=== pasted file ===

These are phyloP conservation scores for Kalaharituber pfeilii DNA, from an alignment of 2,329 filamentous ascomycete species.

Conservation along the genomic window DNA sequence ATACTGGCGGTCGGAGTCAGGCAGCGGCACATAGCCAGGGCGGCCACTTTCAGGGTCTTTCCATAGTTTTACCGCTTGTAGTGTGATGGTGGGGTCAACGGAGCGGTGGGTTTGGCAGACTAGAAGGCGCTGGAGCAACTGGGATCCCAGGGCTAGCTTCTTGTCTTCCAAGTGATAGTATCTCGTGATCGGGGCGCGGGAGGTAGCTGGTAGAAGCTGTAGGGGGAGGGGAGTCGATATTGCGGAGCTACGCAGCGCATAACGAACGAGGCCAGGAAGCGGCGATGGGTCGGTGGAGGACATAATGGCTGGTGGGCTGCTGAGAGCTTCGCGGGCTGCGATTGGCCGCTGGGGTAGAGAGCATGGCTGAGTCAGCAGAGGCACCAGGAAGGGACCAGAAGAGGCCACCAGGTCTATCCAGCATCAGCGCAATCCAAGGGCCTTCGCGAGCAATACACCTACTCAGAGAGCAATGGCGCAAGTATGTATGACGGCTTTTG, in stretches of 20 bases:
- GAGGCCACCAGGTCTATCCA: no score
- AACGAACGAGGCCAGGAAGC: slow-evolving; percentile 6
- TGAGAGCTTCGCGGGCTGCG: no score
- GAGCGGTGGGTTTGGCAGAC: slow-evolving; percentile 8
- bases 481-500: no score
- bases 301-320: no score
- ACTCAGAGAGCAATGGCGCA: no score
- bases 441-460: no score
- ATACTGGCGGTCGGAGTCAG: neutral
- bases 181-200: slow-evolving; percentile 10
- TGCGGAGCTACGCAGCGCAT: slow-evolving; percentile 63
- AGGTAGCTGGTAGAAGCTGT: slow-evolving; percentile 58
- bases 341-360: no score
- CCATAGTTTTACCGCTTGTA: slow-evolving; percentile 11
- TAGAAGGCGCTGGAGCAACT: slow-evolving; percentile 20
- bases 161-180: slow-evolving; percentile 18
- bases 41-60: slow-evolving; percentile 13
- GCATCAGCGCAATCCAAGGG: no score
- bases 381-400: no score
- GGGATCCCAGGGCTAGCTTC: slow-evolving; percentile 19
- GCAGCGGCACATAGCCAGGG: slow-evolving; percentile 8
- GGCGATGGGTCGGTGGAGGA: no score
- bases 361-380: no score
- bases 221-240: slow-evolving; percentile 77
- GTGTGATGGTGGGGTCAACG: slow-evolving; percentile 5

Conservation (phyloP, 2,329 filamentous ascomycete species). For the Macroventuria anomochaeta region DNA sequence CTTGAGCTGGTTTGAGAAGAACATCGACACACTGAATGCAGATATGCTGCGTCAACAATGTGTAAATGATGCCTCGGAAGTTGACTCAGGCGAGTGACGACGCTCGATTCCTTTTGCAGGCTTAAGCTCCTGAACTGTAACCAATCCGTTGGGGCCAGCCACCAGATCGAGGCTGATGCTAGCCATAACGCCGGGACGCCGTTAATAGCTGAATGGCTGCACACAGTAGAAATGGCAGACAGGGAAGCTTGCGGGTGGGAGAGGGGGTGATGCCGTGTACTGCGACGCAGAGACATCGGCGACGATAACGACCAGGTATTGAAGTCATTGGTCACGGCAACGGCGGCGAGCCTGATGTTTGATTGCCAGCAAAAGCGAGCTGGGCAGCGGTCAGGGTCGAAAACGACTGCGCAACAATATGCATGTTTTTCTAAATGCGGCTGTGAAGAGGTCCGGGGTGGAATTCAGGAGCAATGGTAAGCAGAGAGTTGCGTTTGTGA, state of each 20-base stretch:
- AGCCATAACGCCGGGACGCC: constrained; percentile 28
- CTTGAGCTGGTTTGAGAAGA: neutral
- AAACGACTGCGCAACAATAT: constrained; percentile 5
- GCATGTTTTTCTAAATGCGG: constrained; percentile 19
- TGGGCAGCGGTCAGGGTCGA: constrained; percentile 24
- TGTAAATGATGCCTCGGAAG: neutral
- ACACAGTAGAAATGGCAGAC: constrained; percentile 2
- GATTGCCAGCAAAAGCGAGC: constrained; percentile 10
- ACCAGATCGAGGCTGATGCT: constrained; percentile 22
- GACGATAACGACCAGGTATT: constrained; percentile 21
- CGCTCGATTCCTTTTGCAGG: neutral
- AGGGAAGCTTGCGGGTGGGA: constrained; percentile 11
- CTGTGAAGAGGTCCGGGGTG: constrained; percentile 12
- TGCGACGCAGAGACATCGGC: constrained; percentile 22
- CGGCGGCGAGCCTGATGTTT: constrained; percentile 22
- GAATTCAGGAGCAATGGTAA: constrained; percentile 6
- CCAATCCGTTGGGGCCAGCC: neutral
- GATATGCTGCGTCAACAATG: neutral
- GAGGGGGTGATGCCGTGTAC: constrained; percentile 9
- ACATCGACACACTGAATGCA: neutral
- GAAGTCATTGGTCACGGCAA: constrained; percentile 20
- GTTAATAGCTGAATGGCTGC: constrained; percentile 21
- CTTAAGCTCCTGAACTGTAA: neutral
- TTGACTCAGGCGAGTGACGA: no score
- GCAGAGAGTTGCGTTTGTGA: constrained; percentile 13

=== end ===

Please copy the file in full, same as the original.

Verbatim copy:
These are phyloP conservation scores for Kalaharituber pfeilii DNA, from an alignment of 2,329 filamentous ascomycete species.

Conservation along the genomic window DNA sequence ATACTGGCGGTCGGAGTCAGGCAGCGGCACATAGCCAGGGCGGCCACTTTCAGGGTCTTTCCATAGTTTTACCGCTTGTAGTGTGATGGTGGGGTCAACGGAGCGGTGGGTTTGGCAGACTAGAAGGCGCTGGAGCAACTGGGATCCCAGGGCTAGCTTCTTGTCTTCCAAGTGATAGTATCTCGTGATCGGGGCGCGGGAGGTAGCTGGTAGAAGCTGTAGGGGGAGGGGAGTCGATATTGCGGAGCTACGCAGCGCATAACGAACGAGGCCAGGAAGCGGCGATGGGTCGGTGGAGGACATAATGGCTGGTGGGCTGCTGAGAGCTTCGCGGGCTGCGATTGGCCGCTGGGGTAGAGAGCATGGCTGAGTCAGCAGAGGCACCAGGAAGGGACCAGAAGAGGCCACCAGGTCTATCCAGCATCAGCGCAATCCAAGGGCCTTCGCGAGCAATACACCTACTCAGAGAGCAATGGCGCAAGTATGTATGACGGCTTTTG, in stretches of 20 bases:
- GAGGCCACCAGGTCTATCCA: no score
- AACGAACGAGGCCAGGAAGC: slow-evolving; percentile 6
- TGAGAGCTTCGCGGGCTGCG: no score
- GAGCGGTGGGTTTGGCAGAC: slow-evolving; percentile 8
- bases 481-500: no score
- bases 301-320: no score
- ACTCAGAGAGCAATGGCGCA: no score
- bases 441-460: no score
- ATACTGGCGGTCGGAGTCAG: neutral
- bases 181-200: slow-evolving; percentile 10
- TGCGGAGCTACGCAGCGCAT: slow-evolving; percentile 63
- AGGTAGCTGGTAGAAGCTGT: slow-evolving; percentile 58
- bases 341-360: no score
- CCATAGTTTTACCGCTTGTA: slow-evolving; percentile 11
- TAGAAGGCGCTGGAGCAACT: slow-evolving; percentile 20
- bases 161-180: slow-evolving; percentile 18
- bases 41-60: slow-evolving; percentile 13
- GCATCAGCGCAATCCAAGGG: no score
- bases 381-400: no score
- GGGATCCCAGGGCTAGCTTC: slow-evolving; percentile 19
- GCAGCGGCACATAGCCAGGG: slow-evolving; percentile 8
- GGCGATGGGTCGGTGGAGGA: no score
- bases 361-380: no score
- bases 221-240: slow-evolving; percentile 77
- GTGTGATGGTGGGGTCAACG: slow-evolving; percentile 5

Conservation (phyloP, 2,329 filamentous ascomycete species). For the Macroventuria anomochaeta region DNA sequence CTTGAGCTGGTTTGAGAAGAACATCGACACACTGAATGCAGATATGCTGCGTCAACAATGTGTAAATGATGCCTCGGAAGTTGACTCAGGCGAGTGACGACGCTCGATTCCTTTTGCAGGCTTAAGCTCCTGAACTGTAACCAATCCGTTGGGGCCAGCCACCAGATCGAGGCTGATGCTAGCCATAACGCCGGGACGCCGTTAATAGCTGAATGGCTGCACACAGTAGAAATGGCAGACAGGGAAGCTTGCGGGTGGGAGAGGGGGTGATGCCGTGTACTGCGACGCAGAGACATCGGCGACGATAACGACCAGGTATTGAAGTCATTGGTCACGGCAACGGCGGCGAGCCTGATGTTTGATTGCCAGCAAAAGCGAGCTGGGCAGCGGTCAGGGTCGAAAACGACTGCGCAACAATATGCATGTTTTTCTAAATGCGGCTGTGAAGAGGTCCGGGGTGGAATTCAGGAGCAATGGTAAGCAGAGAGTTGCGTTTGTGA, state of each 20-base stretch:
- AGCCATAACGCCGGGACGCC: constrained; percentile 28
- CTTGAGCTGGTTTGAGAAGA: neutral
- AAACGACTGCGCAACAATAT: constrained; percentile 5
- GCATGTTTTTCTAAATGCGG: constrained; percentile 19
- TGGGCAGCGGTCAGGGTCGA: constrained; percentile 24
- TGTAAATGATGCCTCGGAAG: neutral
- ACACAGTAGAAATGGCAGAC: constrained; percentile 2
- GATTGCCAGCAAAAGCGAGC: constrained; percentile 10
- ACCAGATCGAGGCTGATGCT: constrained; percentile 22
- GACGATAACGACCAGGTATT: constrained; percentile 21
- CGCTCGATTCCTTTTGCAGG: neutral
- AGGGAAGCTTGCGGGTGGGA: constrained; percentile 11
- CTGTGAAGAGGTCCGGGGTG: constrained; percentile 12
- TGCGACGCAGAGACATCGGC: constrained; percentile 22
- CGGCGGCGAGCCTGATGTTT: constrained; percentile 22
- GAATTCAGGAGCAATGGTAA: constrained; percentile 6
- CCAATCCGTTGGGGCCAGCC: neutral
- GATATGCTGCGTCAACAATG: neutral
- GAGGGGGTGATGCCGTGTAC: constrained; percentile 9
- ACATCGACACACTGAATGCA: neutral
- GAAGTCATTGGTCACGGCAA: constrained; percentile 20
- GTTAATAGCTGAATGGCTGC: constrained; percentile 21
- CTTAAGCTCCTGAACTGTAA: neutral
- TTGACTCAGGCGAGTGACGA: no score
- GCAGAGAGTTGCGTTTGTGA: constrained; percentile 13